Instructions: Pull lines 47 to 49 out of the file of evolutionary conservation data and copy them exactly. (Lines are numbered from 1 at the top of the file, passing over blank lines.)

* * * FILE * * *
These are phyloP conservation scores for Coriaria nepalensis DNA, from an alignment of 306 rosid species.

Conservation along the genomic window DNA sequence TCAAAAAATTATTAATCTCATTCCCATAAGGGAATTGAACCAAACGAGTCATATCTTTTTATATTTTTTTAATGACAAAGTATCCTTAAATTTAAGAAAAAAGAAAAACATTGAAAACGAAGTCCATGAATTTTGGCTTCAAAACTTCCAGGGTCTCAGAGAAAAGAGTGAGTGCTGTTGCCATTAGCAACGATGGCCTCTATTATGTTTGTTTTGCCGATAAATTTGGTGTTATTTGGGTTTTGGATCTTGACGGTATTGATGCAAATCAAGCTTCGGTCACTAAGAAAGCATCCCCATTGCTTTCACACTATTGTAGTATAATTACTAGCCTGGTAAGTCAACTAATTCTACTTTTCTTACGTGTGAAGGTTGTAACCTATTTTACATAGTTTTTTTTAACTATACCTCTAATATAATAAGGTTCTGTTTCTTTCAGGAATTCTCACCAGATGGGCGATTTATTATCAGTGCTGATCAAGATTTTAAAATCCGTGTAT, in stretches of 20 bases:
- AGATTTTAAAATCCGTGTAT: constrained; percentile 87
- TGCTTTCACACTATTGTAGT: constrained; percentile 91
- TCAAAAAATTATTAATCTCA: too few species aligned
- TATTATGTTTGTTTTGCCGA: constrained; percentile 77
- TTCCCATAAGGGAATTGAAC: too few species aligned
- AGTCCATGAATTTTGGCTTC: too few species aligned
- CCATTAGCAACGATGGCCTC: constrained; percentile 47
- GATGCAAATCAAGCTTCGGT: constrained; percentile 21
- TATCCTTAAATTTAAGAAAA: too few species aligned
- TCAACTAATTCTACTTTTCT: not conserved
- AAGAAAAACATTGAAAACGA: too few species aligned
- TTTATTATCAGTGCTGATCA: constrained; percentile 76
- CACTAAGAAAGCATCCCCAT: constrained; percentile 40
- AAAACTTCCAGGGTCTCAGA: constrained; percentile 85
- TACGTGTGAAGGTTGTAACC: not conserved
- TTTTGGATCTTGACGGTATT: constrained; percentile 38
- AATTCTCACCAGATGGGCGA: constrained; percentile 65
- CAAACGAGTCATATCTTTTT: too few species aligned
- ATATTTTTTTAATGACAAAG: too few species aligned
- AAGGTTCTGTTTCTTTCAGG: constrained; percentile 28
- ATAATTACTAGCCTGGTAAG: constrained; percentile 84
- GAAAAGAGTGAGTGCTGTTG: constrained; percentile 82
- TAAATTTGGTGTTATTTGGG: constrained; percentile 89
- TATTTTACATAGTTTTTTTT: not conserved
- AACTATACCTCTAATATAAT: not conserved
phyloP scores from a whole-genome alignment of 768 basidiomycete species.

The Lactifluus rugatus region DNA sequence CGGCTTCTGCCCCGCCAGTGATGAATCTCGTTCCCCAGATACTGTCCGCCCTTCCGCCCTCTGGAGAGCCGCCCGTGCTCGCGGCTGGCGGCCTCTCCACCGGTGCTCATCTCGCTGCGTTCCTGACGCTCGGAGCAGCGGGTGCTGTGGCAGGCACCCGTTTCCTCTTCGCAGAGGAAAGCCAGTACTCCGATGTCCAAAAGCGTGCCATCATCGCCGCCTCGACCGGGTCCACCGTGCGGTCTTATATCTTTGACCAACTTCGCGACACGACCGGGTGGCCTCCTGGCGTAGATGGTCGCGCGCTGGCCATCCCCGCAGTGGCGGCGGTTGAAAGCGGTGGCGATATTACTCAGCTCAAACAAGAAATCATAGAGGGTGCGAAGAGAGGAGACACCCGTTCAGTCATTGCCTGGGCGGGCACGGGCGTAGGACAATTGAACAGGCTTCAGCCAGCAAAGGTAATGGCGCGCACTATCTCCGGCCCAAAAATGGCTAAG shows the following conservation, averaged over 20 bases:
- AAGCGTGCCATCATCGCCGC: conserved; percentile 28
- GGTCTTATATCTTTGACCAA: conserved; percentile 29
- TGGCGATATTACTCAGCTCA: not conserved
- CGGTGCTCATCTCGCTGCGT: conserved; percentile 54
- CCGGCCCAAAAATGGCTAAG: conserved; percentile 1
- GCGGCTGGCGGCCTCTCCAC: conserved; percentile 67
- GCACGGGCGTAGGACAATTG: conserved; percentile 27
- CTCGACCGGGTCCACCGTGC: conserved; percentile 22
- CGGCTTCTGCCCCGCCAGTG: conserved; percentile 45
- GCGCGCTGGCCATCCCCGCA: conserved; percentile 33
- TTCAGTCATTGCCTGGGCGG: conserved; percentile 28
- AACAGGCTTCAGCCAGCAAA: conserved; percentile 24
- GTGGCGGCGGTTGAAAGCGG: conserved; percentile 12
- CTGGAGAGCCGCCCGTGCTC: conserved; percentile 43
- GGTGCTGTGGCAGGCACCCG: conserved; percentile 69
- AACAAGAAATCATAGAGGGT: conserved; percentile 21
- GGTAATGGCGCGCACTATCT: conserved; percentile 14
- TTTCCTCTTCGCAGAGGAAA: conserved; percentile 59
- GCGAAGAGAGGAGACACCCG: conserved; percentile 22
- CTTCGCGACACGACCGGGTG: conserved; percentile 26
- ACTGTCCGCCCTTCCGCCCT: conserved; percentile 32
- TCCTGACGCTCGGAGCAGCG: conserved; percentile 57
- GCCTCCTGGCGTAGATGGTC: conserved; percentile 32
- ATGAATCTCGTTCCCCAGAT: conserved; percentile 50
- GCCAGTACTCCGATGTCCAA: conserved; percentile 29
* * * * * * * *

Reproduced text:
- TTTCCTCTTCGCAGAGGAAA: conserved; percentile 59
- GCGAAGAGAGGAGACACCCG: conserved; percentile 22
- CTTCGCGACACGACCGGGTG: conserved; percentile 26